Do you want others to see you as smart, capable and successful?
I know I do.
From childhood, they test us on our knowledge, give us grades, equate going to a prestigious school with success. Then we get that great job and the cycle starts again, only on steroids. Indeed the whole “gerbil track” is geared around being seen as smart, capable and successful.
And that’s the beginning of a slippery slope.
The Slippery Slope
The system leads us to want to be the smartest person in the room, where “smartest” incorporates being capable, successful and any of the other typical “A Player” attributes. It’s addictive stuff. Then it becomes tempting – and even natural – to surround yourself with people where there’s a comfortable margin between you and everyone else.
That’s where the idea of surrounding yourself with “yes men” comes from. People who won’t challenge your worldview of being the most capable and successful of the group.
The thing is, it happens gradually, so it’s hard to notice until one day you wake up and find that you’re left behind.
The downsides to being the smartest person in the room
There are real downsides to allowing yourself to glide along this path toward being the smartest person in the room. Here are three in particular that can be showstoppers for your career.
When the chips are down, you’re on your own
When a truly complicated problem arises, you won’t have people to help you solve it. Instead, you’ll be expected to know everything. It’s like being the mighty and powerful Wizard of Oz (a.k.a. “smartest person in the room” of Oz) who turns out to be a quite ordinary person.
Ultimately, we all face that gnarly problem that we can’t solve on our own, and that’s where your career starts taking a turn for worse.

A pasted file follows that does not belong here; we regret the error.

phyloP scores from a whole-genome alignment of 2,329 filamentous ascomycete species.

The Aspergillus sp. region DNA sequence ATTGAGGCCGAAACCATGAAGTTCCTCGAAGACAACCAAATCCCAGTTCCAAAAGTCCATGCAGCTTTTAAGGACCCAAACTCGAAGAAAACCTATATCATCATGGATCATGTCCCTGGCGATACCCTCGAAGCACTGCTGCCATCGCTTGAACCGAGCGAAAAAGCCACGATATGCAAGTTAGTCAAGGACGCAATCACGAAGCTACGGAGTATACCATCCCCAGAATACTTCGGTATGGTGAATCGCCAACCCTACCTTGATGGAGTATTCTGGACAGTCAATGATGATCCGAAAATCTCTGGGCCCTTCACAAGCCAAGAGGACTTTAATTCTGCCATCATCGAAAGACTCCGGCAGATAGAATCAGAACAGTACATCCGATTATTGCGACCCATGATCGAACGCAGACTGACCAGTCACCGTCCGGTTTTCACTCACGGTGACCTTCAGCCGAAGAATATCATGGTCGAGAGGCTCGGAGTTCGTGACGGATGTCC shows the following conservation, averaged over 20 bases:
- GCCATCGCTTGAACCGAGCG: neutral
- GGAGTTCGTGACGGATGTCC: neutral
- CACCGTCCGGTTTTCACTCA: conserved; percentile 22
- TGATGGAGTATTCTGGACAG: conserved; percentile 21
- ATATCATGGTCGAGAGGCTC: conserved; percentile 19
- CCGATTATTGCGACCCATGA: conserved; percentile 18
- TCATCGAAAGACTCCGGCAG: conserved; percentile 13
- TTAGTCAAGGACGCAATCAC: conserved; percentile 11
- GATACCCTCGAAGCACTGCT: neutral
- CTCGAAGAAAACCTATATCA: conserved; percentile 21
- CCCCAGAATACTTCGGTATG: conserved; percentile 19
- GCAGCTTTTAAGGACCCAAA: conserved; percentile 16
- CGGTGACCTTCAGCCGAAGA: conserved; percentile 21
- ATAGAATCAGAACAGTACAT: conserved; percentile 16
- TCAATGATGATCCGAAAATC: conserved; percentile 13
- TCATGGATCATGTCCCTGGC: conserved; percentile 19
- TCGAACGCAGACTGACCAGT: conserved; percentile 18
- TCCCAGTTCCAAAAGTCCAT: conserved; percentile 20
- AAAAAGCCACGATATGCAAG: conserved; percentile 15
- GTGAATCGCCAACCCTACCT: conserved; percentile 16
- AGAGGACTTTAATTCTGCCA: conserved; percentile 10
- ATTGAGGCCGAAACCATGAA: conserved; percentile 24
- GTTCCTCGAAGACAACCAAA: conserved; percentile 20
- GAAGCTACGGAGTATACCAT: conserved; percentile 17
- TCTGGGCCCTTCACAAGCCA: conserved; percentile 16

You stop learning and growing
At a recent conference, I asked a fellow attendee how he was enjoying the event. His answer was, “We’ve discovered we’re more advanced than most of the people here, so we’re not learning nearly as much as when we first started attending years ago. So it hasn’t been great.”
That was telling. Here was a person who was basically saying that he and his team were now the smartest people in the room, and it wasn’t so useful.
While others might use this as an opportunity to gloat about being ahead of others, he was disappointed to miss the chance for greater learning and development.
You top out in your career
Another version of being the smartest in the room is when you surround yourself with people who are great at executing on what you tell them, but aren’t otherwise as capable as you. One of my clients is dealing with just this issue with one of his direct reports, John (not his real name), who runs a major division of the organization.
John built his track record by being great at running the nuts and bolts of the operation. He did that by building a team he could trust to do as they’re told and execute on the plan… his plan. But now at this loftier level, John lacks the talent around him to drive performance at the next level, which means being innovative.
My client wonders whether John is too insecure to hire people who are independent thinkers and might challenge him. Or maybe he just doesn’t understand how to build the right team. Either way, John is no longer seen as being on an upward trajectory and has topped out. Ultimately, that will probably put him at risk of losing his job.
How will you go through life?
As with all things in life, you have choices. In this case, it’s about being smart right now versus tapping into a way to become better and better.
On the one hand, you can do what we’ve been trained to do since childhood. Show how much you know and hide the rest. Find the group where you can be the smartest person in the room and settle for being smart right now.
Or, you can open yourself up to a lifetime of learning and growing. Someone who never wants to be the smartest one in the room. Someone who wants to become better by tapping into a room full of genius and inspiration.
That requires being comfortable with yourself so that you can be vulnerable and open to the new and unknown without feeling inferior. From personal experience, it’s hard to take that personal risk, but it’s well worth it. Plus, it’s one way to not fear getting older, because you can keep getting better.
The question is, how do you want to live your life?
To gain more Career Mastery insights, visit MayBusch.com